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Young, D.R., R.J. Ozretich, and D.B. Chadwick. 2002. Small volume sampling and GC/MS analysis for PAH concentrations in water above contaminated sediments. Chapter 15 in R.L. Lipnick, R.P. Mason, M.L. Phillips and C.U. Pittman, editors. Chemicals in the Environment: Fate, Impacts, and Remediation. American Chemical Society Symposium Series 806, Oxford University Press.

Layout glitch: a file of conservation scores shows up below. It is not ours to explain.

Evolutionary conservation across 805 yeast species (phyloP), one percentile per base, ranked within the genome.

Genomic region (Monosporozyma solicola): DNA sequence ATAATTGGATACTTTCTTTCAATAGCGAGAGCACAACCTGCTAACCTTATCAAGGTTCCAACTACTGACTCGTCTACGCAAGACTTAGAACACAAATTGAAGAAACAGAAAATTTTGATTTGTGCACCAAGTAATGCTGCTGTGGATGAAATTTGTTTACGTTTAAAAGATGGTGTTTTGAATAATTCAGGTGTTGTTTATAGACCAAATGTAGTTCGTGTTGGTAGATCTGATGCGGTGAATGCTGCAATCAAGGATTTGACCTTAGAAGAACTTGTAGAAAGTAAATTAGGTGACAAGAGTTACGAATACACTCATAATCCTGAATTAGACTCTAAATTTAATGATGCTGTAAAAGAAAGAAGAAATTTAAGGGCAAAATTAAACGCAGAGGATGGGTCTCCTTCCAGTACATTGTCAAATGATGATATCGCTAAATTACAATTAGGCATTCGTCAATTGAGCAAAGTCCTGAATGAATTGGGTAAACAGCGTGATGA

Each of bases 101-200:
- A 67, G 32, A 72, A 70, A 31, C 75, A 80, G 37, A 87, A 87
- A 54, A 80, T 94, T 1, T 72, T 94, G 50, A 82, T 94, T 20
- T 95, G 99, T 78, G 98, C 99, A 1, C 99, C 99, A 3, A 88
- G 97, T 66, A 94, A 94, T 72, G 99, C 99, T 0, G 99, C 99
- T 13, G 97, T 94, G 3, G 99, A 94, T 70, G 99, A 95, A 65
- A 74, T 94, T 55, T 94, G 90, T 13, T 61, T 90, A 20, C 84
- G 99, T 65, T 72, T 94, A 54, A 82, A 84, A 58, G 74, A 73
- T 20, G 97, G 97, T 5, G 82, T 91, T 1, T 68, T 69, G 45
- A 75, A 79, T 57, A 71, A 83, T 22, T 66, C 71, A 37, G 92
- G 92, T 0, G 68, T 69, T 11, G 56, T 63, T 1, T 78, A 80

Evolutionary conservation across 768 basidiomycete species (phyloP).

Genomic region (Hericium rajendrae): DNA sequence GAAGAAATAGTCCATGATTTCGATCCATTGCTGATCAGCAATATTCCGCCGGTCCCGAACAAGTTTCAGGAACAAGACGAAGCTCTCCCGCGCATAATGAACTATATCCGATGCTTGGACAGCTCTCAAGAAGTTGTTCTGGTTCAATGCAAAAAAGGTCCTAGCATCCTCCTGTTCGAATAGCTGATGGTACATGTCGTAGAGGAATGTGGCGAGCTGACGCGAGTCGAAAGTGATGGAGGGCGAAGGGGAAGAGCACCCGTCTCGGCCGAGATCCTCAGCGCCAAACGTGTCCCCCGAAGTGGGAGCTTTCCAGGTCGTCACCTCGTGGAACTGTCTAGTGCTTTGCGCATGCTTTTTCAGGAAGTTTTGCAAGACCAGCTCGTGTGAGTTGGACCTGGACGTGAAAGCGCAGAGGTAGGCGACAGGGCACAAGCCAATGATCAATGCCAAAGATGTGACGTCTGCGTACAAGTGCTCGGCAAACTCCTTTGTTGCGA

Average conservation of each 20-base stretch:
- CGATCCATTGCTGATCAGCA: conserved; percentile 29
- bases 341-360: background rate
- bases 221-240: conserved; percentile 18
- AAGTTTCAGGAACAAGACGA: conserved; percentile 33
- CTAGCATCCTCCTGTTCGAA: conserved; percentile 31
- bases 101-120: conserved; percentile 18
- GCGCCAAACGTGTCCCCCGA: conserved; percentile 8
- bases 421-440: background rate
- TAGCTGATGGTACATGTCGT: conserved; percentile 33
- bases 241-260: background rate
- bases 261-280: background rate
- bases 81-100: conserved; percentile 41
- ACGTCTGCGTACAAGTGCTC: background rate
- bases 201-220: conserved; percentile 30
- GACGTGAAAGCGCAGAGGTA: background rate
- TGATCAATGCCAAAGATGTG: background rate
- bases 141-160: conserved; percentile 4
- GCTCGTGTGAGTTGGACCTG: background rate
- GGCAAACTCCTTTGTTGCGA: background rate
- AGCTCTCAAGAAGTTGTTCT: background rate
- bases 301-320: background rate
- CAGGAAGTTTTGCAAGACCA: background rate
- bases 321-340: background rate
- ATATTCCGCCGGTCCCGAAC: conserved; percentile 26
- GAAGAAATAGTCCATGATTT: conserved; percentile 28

A procedure for measuring very low concentrations of potentially toxic petroleum residues in small water samples has been developed by EPA’s Office of Research and Development. Many of these compounds, called Polycyclic Aromatic Hydrocarbons or PAHs, are included in EPA’s list of Priority Pollutants. Only one-half of a liter of water is sampled in this method, enabling its application to specialized equipment such as an instrument placed on the sea floor to determine rates of release for sediment contaminants of concern. The analytical technique, which includes the use of a mass spectrometer, is quite sensitive. Despite the small volume of sample collected, PAH concentrations below one-trillioneth of a gram per liter (1 nanogram/L) can be measured. This technique was tested at the U.S. Naval Shipyard in Puget Sound, WA, where relatively high concentrations of PAHs were measured in the surface sediments. Over sampling periods of 1 -2 days, clearly-discernable rates of loss from these sediments to the overlying water were observed for several toxic PAH compounds. However, the water concentrations measured were at least one thousand times less than those reported to have any effect on marine organisms.

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